Mark Keeton, Vice President
We’ve talked about the differences between disengaged, non-engaged and engaged employees in earlier posts. If you missed those, you can find them below:
And we know most employees do not feel valued, according to Gallup research. That can put your company at risk for turnover and higher recruitment costs. Gallup also reports that employees who do not feel adequately recognized are twice as likely to say they’ll quit within a year.
So, how can you make the shift to an environment where employees feel heard, valued and appreciated?
Step up your employee experience.
A Fine Balance: The Relationship Between Customer and Employee Experience
Everyone knows that customer experience impacts the bottom line but did you know that improving your employee experience also can significantly increase your revenue?
Taking care of your employees and making them feel heard, appreciated and valued makes good business sense, experts say. An energized and efficient workforce will innovate, be open to change and excited about new opportunities.
According to an IBM Smarter Workforce Institute and GloboForce report, “The Financial Impact of a Positive Employee Experience,” organizations that score in the top 25 percent on employee experience have nearly three times the return on assets as organizations at the bottom of the list.
This notion of employee experience may seem foreign. Sure, there are the traditional steps to boost morale: Performance reviews tied to raises and promotions, employee surveys. Those things aren’t enough in today’s ever-changing climate.
It’s critical to have a comprehensive program focused on employee experience.
The IBM/Globoforce report outlines five key elements for a successful employee experience:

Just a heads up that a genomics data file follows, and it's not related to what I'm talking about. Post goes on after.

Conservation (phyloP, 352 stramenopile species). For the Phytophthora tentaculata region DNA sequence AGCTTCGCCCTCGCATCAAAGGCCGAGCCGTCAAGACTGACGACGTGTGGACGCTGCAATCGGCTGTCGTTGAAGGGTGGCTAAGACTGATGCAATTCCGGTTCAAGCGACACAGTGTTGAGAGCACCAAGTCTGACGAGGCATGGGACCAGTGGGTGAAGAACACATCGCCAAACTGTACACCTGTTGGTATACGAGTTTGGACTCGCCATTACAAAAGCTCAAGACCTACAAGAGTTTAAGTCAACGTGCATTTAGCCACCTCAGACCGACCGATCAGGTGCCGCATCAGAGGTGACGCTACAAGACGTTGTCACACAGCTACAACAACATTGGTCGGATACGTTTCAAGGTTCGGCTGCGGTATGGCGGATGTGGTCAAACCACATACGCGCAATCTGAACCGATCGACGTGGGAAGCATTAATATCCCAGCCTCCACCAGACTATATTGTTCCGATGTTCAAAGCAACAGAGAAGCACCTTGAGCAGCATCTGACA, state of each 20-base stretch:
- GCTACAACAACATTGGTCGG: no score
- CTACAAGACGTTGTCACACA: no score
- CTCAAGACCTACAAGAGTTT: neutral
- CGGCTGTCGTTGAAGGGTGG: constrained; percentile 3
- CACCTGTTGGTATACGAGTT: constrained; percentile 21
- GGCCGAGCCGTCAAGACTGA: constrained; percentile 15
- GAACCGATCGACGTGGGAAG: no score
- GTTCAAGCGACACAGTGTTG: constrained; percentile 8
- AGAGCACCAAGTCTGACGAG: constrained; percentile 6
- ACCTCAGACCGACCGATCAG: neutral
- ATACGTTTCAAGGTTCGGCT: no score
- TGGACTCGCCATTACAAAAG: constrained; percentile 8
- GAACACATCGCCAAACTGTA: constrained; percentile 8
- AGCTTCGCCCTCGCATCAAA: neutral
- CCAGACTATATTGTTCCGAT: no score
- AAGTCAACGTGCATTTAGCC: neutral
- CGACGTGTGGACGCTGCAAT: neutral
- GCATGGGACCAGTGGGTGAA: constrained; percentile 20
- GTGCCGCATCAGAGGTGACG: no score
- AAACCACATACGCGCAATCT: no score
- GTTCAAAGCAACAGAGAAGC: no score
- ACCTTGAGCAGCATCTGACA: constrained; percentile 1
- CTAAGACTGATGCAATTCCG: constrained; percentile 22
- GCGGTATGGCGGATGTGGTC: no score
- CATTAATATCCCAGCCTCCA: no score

- Belonging – feeling part of a team, group, or organization
- Purpose – understanding why one’s work matters
- Achievement – a sense of accomplishment in the work that is done
- Happiness – the pleasant feeling arising in and around work
- Vigor – the presence of energy, enthusiasm, and excitement at work
Still struggling? Try these tips for improving the employee experience:
- Share information openly so employees feel like they are part of the team.
- Help employees connect to the mission and vision of the organization and understand their role in success.
- Put away devices and really listen to employees so they know they are being heard.
- Communicate regularly with employees in the ways they want to hear from you.
- Create compensation programs that are fair and competitive.
- Invest in employee training and development.
- Show true appreciation regularly and in ways that will motivate employees.
Finding a true balance between customer and employee experience will result in significant dividends—happier employees, a more productive working environment and improved bottom line results.